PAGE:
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NGS bars question

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My Gordon's "British Battles & Medals" shows the only 1812 Norewgian action bar as "Off Mardoe" for 6 July 1812, HMSs "Dictator," "Calypso," "Podargus," and "Flamer" against the hopelessly outgunned Danish frigate "Nayaden."

No "Boat Action" bar for Norway in 1812 either.

Just one of many ignored and overlooked actions lost to the then recent decades.

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Thanks Rick, that's pretty much what i found too. The action happened on the 2nd August 1812 just half a mile or so away from my home. It resulted in a British victory. I know at least some NGS medals exist named to Horatio, one came up for sale at DNW a while back, but clearly not for this particular action. Would be nice if i could pick one up one day although i'm not going to hold my breath.

Here's a short account of the action from the period.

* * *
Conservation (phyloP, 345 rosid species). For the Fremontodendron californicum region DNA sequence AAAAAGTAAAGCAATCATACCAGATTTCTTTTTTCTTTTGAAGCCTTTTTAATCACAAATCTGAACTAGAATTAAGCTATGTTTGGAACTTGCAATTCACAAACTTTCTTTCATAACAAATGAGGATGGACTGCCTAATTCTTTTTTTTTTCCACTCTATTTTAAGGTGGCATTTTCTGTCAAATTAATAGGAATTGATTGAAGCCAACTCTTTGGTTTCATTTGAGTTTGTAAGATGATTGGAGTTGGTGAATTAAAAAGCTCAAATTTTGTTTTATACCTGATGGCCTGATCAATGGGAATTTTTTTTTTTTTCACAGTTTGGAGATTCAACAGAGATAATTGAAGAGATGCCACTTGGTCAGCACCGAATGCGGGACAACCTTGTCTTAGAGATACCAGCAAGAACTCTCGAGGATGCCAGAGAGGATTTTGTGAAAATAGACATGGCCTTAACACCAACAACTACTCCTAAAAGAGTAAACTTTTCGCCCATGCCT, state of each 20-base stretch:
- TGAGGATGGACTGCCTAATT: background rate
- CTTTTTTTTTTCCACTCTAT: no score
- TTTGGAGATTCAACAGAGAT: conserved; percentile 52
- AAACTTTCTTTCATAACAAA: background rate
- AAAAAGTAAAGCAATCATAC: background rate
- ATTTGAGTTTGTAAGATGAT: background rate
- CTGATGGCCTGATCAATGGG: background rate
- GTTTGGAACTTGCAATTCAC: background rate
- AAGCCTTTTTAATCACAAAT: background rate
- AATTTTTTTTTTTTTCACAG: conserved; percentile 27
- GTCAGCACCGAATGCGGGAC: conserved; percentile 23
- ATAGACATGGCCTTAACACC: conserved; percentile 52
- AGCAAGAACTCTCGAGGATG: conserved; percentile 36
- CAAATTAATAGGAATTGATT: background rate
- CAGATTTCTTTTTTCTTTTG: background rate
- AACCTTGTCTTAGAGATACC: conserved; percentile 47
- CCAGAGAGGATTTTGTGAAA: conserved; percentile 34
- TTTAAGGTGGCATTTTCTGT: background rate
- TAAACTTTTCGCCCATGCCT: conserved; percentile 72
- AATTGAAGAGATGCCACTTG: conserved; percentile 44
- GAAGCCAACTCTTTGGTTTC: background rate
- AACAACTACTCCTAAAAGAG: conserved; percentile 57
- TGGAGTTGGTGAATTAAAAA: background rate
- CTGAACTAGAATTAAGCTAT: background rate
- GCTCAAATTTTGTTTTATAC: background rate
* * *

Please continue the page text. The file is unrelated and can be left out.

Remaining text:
He was then appointed to H.M.S. Amiable, on the North Sea Station, commanded by his former Captain, Lord George Stuart, becoming about the end of the year her first Lieut.; and on his Lordship's removal to the Horatio, in 1810, first of that ship, and served in her till his wounds obliged

him to go to the hospital for cure, in Sept., 1812; and he was promoted for his services to the rank of Commander on the 11th Dec. of that year. During the period above mentioned he participated in all the services of his gallant Captain (and for which that officer received the Order of the Bath, on its extension in 1814); but was severely wounded, the following account showing how it occurred. In August, 1812, he was sent by Lord George Stuart, with the Horatio's barge and three six-oared cutters, to attack some enemy's vessels at Trompsen [sic], on the coast of Norway, and succeeded in boarding and bringing out all that were in that port; viz., a schooner and cutter of His Danish Majesty's Navy, and a ship of 400 tons, their prize, after a most determined resistance. His right hand was shattered by a grape-shot as the boats he commanded were advancing to the attack, and he received a pistol-shot in his left arm when in the act of boarding the enemy's second vessel of war, after having carried the first, as is detailed in a letter from Lord George Stuart, published in the Gazette of Aug. 25th, 1812.


Out of interest the 400 ton merchant ship mentioned above is stated as being American in other sources.

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